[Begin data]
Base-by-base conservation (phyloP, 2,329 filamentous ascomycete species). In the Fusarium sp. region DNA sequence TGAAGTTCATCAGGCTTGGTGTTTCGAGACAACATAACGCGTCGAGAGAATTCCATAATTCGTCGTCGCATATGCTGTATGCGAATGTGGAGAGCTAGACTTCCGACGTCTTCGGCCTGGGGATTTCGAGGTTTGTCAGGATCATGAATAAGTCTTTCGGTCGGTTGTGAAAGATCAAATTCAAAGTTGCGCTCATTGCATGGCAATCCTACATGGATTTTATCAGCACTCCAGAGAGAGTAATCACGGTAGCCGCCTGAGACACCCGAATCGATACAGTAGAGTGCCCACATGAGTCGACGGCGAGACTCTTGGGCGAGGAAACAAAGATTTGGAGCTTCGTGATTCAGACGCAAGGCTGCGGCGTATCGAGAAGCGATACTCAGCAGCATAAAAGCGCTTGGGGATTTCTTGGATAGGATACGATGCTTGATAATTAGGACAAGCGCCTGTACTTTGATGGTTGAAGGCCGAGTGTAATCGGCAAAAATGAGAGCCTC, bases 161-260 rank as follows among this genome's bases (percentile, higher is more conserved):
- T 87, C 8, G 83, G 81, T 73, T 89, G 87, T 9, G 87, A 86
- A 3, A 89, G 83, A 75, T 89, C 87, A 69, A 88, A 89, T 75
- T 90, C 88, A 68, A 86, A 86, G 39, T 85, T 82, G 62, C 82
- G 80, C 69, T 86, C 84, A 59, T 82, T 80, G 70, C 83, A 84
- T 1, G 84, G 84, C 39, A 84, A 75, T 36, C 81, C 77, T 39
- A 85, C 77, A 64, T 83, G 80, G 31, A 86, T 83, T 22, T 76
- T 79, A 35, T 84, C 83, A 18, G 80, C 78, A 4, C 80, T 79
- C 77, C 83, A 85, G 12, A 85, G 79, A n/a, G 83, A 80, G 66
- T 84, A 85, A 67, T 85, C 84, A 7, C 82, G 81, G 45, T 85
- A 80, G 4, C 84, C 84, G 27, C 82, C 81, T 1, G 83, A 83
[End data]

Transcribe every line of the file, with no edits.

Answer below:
Base-by-base conservation (phyloP, 2,329 filamentous ascomycete species). In the Fusarium sp. region DNA sequence TGAAGTTCATCAGGCTTGGTGTTTCGAGACAACATAACGCGTCGAGAGAATTCCATAATTCGTCGTCGCATATGCTGTATGCGAATGTGGAGAGCTAGACTTCCGACGTCTTCGGCCTGGGGATTTCGAGGTTTGTCAGGATCATGAATAAGTCTTTCGGTCGGTTGTGAAAGATCAAATTCAAAGTTGCGCTCATTGCATGGCAATCCTACATGGATTTTATCAGCACTCCAGAGAGAGTAATCACGGTAGCCGCCTGAGACACCCGAATCGATACAGTAGAGTGCCCACATGAGTCGACGGCGAGACTCTTGGGCGAGGAAACAAAGATTTGGAGCTTCGTGATTCAGACGCAAGGCTGCGGCGTATCGAGAAGCGATACTCAGCAGCATAAAAGCGCTTGGGGATTTCTTGGATAGGATACGATGCTTGATAATTAGGACAAGCGCCTGTACTTTGATGGTTGAAGGCCGAGTGTAATCGGCAAAAATGAGAGCCTC, bases 161-260 rank as follows among this genome's bases (percentile, higher is more conserved):
- T 87, C 8, G 83, G 81, T 73, T 89, G 87, T 9, G 87, A 86
- A 3, A 89, G 83, A 75, T 89, C 87, A 69, A 88, A 89, T 75
- T 90, C 88, A 68, A 86, A 86, G 39, T 85, T 82, G 62, C 82
- G 80, C 69, T 86, C 84, A 59, T 82, T 80, G 70, C 83, A 84
- T 1, G 84, G 84, C 39, A 84, A 75, T 36, C 81, C 77, T 39
- A 85, C 77, A 64, T 83, G 80, G 31, A 86, T 83, T 22, T 76
- T 79, A 35, T 84, C 83, A 18, G 80, C 78, A 4, C 80, T 79
- C 77, C 83, A 85, G 12, A 85, G 79, A n/a, G 83, A 80, G 66
- T 84, A 85, A 67, T 85, C 84, A 7, C 82, G 81, G 45, T 85
- A 80, G 4, C 84, C 84, G 27, C 82, C 81, T 1, G 83, A 83